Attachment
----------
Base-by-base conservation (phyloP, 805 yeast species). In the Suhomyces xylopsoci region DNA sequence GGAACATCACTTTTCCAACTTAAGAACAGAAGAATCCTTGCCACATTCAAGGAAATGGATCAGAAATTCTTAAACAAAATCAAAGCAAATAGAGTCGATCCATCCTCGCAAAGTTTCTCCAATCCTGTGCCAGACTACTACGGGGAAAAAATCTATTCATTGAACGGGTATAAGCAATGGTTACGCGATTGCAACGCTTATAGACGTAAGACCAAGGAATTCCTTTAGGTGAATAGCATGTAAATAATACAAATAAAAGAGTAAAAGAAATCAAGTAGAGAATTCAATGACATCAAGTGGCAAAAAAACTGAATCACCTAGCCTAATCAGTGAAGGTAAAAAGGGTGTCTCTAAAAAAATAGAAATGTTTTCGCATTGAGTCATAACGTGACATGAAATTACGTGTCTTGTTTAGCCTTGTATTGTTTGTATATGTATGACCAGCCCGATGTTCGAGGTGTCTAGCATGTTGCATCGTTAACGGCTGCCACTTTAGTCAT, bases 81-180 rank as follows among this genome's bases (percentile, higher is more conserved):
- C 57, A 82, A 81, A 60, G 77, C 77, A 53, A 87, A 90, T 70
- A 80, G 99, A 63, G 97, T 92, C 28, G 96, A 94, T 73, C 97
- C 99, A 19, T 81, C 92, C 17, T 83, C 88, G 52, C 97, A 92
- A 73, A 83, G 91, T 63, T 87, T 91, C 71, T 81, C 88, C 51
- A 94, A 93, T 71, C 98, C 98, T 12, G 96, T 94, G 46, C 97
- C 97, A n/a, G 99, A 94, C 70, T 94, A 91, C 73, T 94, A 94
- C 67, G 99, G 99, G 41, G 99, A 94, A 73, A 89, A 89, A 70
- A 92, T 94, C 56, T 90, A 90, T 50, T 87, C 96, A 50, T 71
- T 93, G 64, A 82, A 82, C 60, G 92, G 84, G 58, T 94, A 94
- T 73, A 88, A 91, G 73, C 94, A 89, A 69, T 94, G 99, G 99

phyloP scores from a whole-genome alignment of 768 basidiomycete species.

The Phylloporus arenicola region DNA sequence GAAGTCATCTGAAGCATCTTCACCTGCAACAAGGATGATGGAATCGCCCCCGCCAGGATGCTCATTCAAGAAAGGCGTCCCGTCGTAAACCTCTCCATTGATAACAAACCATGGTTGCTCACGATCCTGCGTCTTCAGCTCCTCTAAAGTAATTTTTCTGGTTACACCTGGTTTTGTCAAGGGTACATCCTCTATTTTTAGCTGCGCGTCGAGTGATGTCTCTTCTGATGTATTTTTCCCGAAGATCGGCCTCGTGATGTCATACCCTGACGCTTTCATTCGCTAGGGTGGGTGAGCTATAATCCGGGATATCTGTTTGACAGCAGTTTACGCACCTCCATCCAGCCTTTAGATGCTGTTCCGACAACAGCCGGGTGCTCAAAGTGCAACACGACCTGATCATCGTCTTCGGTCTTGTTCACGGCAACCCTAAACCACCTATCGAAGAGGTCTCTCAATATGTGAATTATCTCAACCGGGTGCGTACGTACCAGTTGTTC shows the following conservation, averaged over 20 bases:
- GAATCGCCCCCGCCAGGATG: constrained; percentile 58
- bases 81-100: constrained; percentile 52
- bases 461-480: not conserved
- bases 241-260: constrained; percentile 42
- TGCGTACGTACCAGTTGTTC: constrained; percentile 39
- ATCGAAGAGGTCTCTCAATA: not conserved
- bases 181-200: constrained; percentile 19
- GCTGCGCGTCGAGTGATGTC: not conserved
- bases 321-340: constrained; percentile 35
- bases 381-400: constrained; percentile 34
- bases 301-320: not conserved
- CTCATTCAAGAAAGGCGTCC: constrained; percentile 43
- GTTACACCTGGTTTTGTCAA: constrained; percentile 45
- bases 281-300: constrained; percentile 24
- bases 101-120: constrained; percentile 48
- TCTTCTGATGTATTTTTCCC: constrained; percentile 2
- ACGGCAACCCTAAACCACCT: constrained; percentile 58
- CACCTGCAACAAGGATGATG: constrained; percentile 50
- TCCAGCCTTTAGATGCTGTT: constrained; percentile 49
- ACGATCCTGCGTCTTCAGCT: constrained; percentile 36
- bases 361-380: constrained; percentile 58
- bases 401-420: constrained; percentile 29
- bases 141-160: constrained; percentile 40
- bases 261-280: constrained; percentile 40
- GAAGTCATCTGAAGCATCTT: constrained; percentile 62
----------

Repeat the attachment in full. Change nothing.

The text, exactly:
Base-by-base conservation (phyloP, 805 yeast species). In the Suhomyces xylopsoci region DNA sequence GGAACATCACTTTTCCAACTTAAGAACAGAAGAATCCTTGCCACATTCAAGGAAATGGATCAGAAATTCTTAAACAAAATCAAAGCAAATAGAGTCGATCCATCCTCGCAAAGTTTCTCCAATCCTGTGCCAGACTACTACGGGGAAAAAATCTATTCATTGAACGGGTATAAGCAATGGTTACGCGATTGCAACGCTTATAGACGTAAGACCAAGGAATTCCTTTAGGTGAATAGCATGTAAATAATACAAATAAAAGAGTAAAAGAAATCAAGTAGAGAATTCAATGACATCAAGTGGCAAAAAAACTGAATCACCTAGCCTAATCAGTGAAGGTAAAAAGGGTGTCTCTAAAAAAATAGAAATGTTTTCGCATTGAGTCATAACGTGACATGAAATTACGTGTCTTGTTTAGCCTTGTATTGTTTGTATATGTATGACCAGCCCGATGTTCGAGGTGTCTAGCATGTTGCATCGTTAACGGCTGCCACTTTAGTCAT, bases 81-180 rank as follows among this genome's bases (percentile, higher is more conserved):
- C 57, A 82, A 81, A 60, G 77, C 77, A 53, A 87, A 90, T 70
- A 80, G 99, A 63, G 97, T 92, C 28, G 96, A 94, T 73, C 97
- C 99, A 19, T 81, C 92, C 17, T 83, C 88, G 52, C 97, A 92
- A 73, A 83, G 91, T 63, T 87, T 91, C 71, T 81, C 88, C 51
- A 94, A 93, T 71, C 98, C 98, T 12, G 96, T 94, G 46, C 97
- C 97, A n/a, G 99, A 94, C 70, T 94, A 91, C 73, T 94, A 94
- C 67, G 99, G 99, G 41, G 99, A 94, A 73, A 89, A 89, A 70
- A 92, T 94, C 56, T 90, A 90, T 50, T 87, C 96, A 50, T 71
- T 93, G 64, A 82, A 82, C 60, G 92, G 84, G 58, T 94, A 94
- T 73, A 88, A 91, G 73, C 94, A 89, A 69, T 94, G 99, G 99

phyloP scores from a whole-genome alignment of 768 basidiomycete species.

The Phylloporus arenicola region DNA sequence GAAGTCATCTGAAGCATCTTCACCTGCAACAAGGATGATGGAATCGCCCCCGCCAGGATGCTCATTCAAGAAAGGCGTCCCGTCGTAAACCTCTCCATTGATAACAAACCATGGTTGCTCACGATCCTGCGTCTTCAGCTCCTCTAAAGTAATTTTTCTGGTTACACCTGGTTTTGTCAAGGGTACATCCTCTATTTTTAGCTGCGCGTCGAGTGATGTCTCTTCTGATGTATTTTTCCCGAAGATCGGCCTCGTGATGTCATACCCTGACGCTTTCATTCGCTAGGGTGGGTGAGCTATAATCCGGGATATCTGTTTGACAGCAGTTTACGCACCTCCATCCAGCCTTTAGATGCTGTTCCGACAACAGCCGGGTGCTCAAAGTGCAACACGACCTGATCATCGTCTTCGGTCTTGTTCACGGCAACCCTAAACCACCTATCGAAGAGGTCTCTCAATATGTGAATTATCTCAACCGGGTGCGTACGTACCAGTTGTTC shows the following conservation, averaged over 20 bases:
- GAATCGCCCCCGCCAGGATG: constrained; percentile 58
- bases 81-100: constrained; percentile 52
- bases 461-480: not conserved
- bases 241-260: constrained; percentile 42
- TGCGTACGTACCAGTTGTTC: constrained; percentile 39
- ATCGAAGAGGTCTCTCAATA: not conserved
- bases 181-200: constrained; percentile 19
- GCTGCGCGTCGAGTGATGTC: not conserved
- bases 321-340: constrained; percentile 35
- bases 381-400: constrained; percentile 34
- bases 301-320: not conserved
- CTCATTCAAGAAAGGCGTCC: constrained; percentile 43
- GTTACACCTGGTTTTGTCAA: constrained; percentile 45
- bases 281-300: constrained; percentile 24
- bases 101-120: constrained; percentile 48
- TCTTCTGATGTATTTTTCCC: constrained; percentile 2
- ACGGCAACCCTAAACCACCT: constrained; percentile 58
- CACCTGCAACAAGGATGATG: constrained; percentile 50
- TCCAGCCTTTAGATGCTGTT: constrained; percentile 49
- ACGATCCTGCGTCTTCAGCT: constrained; percentile 36
- bases 361-380: constrained; percentile 58
- bases 401-420: constrained; percentile 29
- bases 141-160: constrained; percentile 40
- bases 261-280: constrained; percentile 40
- GAAGTCATCTGAAGCATCTT: constrained; percentile 62